Also back in July, The Washington Post’s Rachel Weiner and Joe Helm detailed the story of Mohamed Bailor Jalloh—an immigrant from Sierra Leone—who was caught plotting a terrorist attack in support of the Islamic State in Virginia.
“When Mohamed Bailor Jalloh walked into the Blue Ridge Arsenal gun store and indoor target range in Chantilly, Va., on Friday to purchase a Bushmaster AR-15 rifle, he had no idea that his every move was being monitored by the FBI,” Weiner and Helm wrote on July 5. “Jalloh, 26, spent about 10 minutes in the shop before attempting to buy the assault weapon, but he was told that he did not have the required three forms of identification to make the purchase, said Earl Curtis, the store’s owner. Jalloh told employees that he would return.”
Jalloh had apparently been a former member of the Virginia National Guard—and that was how The Washington Post’s headline identified him. What the leading newspaper did not say until 16 paragraphs into the article is that Jalloh is not from the United States.
“Jalloh, a native of Sierra Leone, is a U.S. citizen,” the Post wrote.
That’s all the nation’s capitol’s major newspaper said in that story about his immigration history.
According to Justice Department documents, Jalloh was born in Sierra Leone—a West African nation that is predominantly Muslim—and actually after becoming naturalized later as a U.S. citizen traveled back to Sierra Leone in 2015. In addition to disclosing that he listened to lectures from Anwar Al-Awlaki, Jalloh—according to court records available of the Department of Justice’s website—told a confidential human source for federal law enforcement he is “originally from Sierra Leone and has been a Muslim his entire life.” During his trip back to his home nation of Sierra Leone, federal authorities—according to the court records—believed he had contact with representatives for the Islamic State. He was gone for months.
“A review of U.S. Customs and Border Protection travel records indicated JALLOH departed the United States on or about June 11, 2015 via John F. Kennedy International Airport with a final destination of Sierra Leone,” the court document, filed by an FBI agent, says, continuing:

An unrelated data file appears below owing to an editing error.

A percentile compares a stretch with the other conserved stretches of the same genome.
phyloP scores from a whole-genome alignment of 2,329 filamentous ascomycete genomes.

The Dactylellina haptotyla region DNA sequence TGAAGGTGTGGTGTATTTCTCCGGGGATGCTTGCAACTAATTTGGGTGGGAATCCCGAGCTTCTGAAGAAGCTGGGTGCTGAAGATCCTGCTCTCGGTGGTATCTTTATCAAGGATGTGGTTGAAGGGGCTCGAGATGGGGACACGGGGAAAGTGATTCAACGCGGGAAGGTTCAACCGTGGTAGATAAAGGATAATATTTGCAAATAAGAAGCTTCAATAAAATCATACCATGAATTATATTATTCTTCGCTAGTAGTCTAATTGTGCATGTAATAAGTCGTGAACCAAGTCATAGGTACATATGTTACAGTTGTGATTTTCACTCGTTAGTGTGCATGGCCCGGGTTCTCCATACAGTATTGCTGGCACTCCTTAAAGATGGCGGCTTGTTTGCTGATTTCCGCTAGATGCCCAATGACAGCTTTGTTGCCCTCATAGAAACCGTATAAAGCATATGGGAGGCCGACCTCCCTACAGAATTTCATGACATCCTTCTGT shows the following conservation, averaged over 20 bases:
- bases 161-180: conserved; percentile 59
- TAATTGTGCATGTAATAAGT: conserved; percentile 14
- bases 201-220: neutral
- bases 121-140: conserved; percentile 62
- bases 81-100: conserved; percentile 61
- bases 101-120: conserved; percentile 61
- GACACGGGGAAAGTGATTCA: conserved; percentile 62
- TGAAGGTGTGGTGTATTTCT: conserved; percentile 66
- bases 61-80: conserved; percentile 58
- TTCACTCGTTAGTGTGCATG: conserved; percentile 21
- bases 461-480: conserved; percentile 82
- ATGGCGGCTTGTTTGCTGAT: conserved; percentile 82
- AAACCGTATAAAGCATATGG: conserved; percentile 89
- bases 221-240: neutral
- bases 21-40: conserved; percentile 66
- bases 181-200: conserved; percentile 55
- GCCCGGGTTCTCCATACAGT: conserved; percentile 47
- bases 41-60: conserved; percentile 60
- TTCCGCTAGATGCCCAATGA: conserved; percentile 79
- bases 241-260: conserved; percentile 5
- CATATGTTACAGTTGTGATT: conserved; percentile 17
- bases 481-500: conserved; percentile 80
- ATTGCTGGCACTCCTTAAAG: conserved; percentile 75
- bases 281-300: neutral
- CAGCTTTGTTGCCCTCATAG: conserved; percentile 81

On or about January 16, 2016, JALLOH returned to the United States from Sierra Leone via John F. Kennedy International Airport. Based on the length of time JALLOH was overseas for this trip and the comments made by JALLOH to CHS1 [confidential human source number one] on or about April 9, 2016, I believe it was during this overseas trip that JALLOH met ISIL members in Nigeria and first established contact with UCCl [un-indicted co-conspirator number one].
But it all started, of course, when the U.S. government decided to let this guy into the United States in the first place.
3.) Kenyan Somali ‘Refugee’ — Or Minnesota Man? — Convicted on Terrorism Charges
Guled Ali Omar, a Somalian born in a refugee camp in Kenya but later admitted into the United States as a refugee and subsequently granted citizenship by the U.S. government, was one of three “Minnesota Men” convicted in June of conspiring to join the Islamic State and “commit murder in Syria.”
“Guled Ali Omar, Abdurahman Yasin Daud and Mohamed Abdihamid Farah were convicted by a federal jury today of conspiring to commit murder in Syria on behalf of the Islamic State of Iraq and the Levant (ISIL) and to provide material support to the designated foreign terrorist organization,” the Justice Department announced on June 3. “Omar was also convicted of one count of attempted financial aid fraud, and Farah was also convicted of one count of perjury and providing a false statement.”
Omar’s case is particularly interesting. His family, in the wake of his conviction, was given fawning coverage by local Minnesota media. In a large profile in the Minneapolis StarTribune, his mother Fadumo Hussein was described as “heartbroken” and portrayed as having her “home” being “shadowed” by “the question of terrorism” for years.